My cousin recently started out developing web applications. I asked him if he is planning to develop commercially or for the open-source arena. His answer basically came down to first for open-source with goal of later exploring commercial options. Then I asked him under which licence he will be developing the open-source applications and he was like “Wha-a-a-t?”
For those of you who do not know, open-source software is regarded as “free“, but that is not necessarily the case. Open-source software, web or mobile applications are normally free to use, distribute and change, but there are licensing aspects that you need to be aware of before using, distributing or changing the software. You might also not be aware that you are using open-source software right now. Android, Google Chrome and WordPress are some of the most common known and successful open-source software and there are literally thousands more.
Ignoring this licence can land you into trouble. You need to know that there is still a ‘copyright‘ owner and the holder of the copyright only provides you, the recipient, with rights under which you can use the software. These rights might however be limited. You therefore need to know what licence your software is under and what limitations applies.
Open-source software licensing can be overwhelming for both the creator and the recipient. I think the confusion is caused by the number of licences, the majority of options available and then the way the licences are named. If I say, TV licence or Driver’s licence, you know exactly what I am talking about. However if I say “GNU Affero General Public Licence v3“, you might be thinking I am drunk and mumbling! So the names of the open-source licences sometimes add to the confusion, but let me clear this up for you…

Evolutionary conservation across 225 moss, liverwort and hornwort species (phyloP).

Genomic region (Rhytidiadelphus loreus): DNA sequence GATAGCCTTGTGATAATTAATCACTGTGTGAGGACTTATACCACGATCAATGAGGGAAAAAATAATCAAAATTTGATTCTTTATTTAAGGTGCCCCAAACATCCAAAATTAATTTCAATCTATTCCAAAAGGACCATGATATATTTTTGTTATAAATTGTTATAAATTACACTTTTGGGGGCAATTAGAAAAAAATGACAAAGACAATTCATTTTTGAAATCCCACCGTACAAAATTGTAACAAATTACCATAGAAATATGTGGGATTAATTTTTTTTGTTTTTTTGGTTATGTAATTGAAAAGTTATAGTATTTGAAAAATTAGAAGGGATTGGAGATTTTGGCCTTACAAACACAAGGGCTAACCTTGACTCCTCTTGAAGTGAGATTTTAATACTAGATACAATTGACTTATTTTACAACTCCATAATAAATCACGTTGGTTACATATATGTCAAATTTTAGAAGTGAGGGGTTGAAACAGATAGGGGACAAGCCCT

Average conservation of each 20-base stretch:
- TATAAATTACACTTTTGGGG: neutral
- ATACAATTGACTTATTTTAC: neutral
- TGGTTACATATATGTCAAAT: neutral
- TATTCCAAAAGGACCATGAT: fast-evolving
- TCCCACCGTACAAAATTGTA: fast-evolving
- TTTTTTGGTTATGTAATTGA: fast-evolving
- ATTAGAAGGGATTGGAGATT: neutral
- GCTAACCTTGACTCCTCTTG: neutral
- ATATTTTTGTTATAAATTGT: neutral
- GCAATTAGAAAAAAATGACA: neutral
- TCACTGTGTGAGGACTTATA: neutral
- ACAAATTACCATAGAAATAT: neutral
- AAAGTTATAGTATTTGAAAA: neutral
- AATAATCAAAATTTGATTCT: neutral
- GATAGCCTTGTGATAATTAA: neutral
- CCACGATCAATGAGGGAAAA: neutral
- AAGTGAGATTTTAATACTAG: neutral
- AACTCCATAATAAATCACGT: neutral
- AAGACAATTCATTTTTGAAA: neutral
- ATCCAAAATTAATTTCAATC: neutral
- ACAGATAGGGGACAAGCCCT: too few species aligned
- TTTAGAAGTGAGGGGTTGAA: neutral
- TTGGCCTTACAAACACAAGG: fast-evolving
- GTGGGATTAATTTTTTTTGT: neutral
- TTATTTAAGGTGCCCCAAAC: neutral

First thing – YOU DO NOT HAVE TO REGISTER OR PAY TO COPYRIGHT YOUR SOFTWARE! Open-source licences are already available for you to use and have already been approved. Please don’t fall for the scams where people offer you the best price and quickest solution to register your open-source application! I’ve personally seen these scamming offers and have been seeing it since I started programming back in 1997 already!
So, I will not be looking at ALL the open-source licenses or go into the intricate details. I will concentrate on the top three licences in terms of usage statistics, but will include links at the end of this article where you can browse and compare the other open-source licences.
LET’S TRY TO SIMPLIFY THIS!
There are a few commonalities between open-source licences and in the main these conditions are:
- Author attribution/recognition
- Printing license
- Distributing source code
- No warranties
There are many open-source licences, like Creative Commons Attribution Non-Commercial NoDerivs (CC-NC-ND), Google Play Developer Distribution Agreement, PHP License, BSD License, but the reported top three I will be concentrating on is:
- GNU General Public License (GPL) 2.0 – approximately 25% usage
- MIT License – approximately 19% usage
- Apache License 2.0 – approximately 16% usage
You already know what these licences have in common, but to differentiate between them I’ll be looking ‘what you can do‘, ‘what you must do‘, and ‘what you can not do‘.
Before we get into the differentiating features, you should note that programmers can provide code under more than one licence or even change the licence at a later stage. You should however bear in mind that you can not revoke a licence that has already been published and used. So if you download an application or someone downloaded your application under MIT, he/she can use it forever under MIT, even if it is changed to GPL at a later stage. All new downloads will however be bound by GPL.
The GNU General Public Licence v2 (GPL-2) is the most widely used open-source licence, with a 25% usage reported. In terms of the GPL-2 anyone may copy, distribute and make modifications to the software. However, you are required to keep track of changes and change dates in source files. You also need to ensure that any changes, however small, are kept under GPL. You are allowed to distribute the application commercially, but you must make the source code available to the recipient. You are also allowed to place a warranty on the software licenced. Further to this you must include the original copy of the software or provide the recipient with instructions on how and where to obtain copies of the original software. You are required to include the original copyright and a disclaimer of warranty, as well as the full text of licence. GPL-2 prohibits you from sub-licensing the software and finally it also describes the limitations on whether the owner/s can be charged for any damages.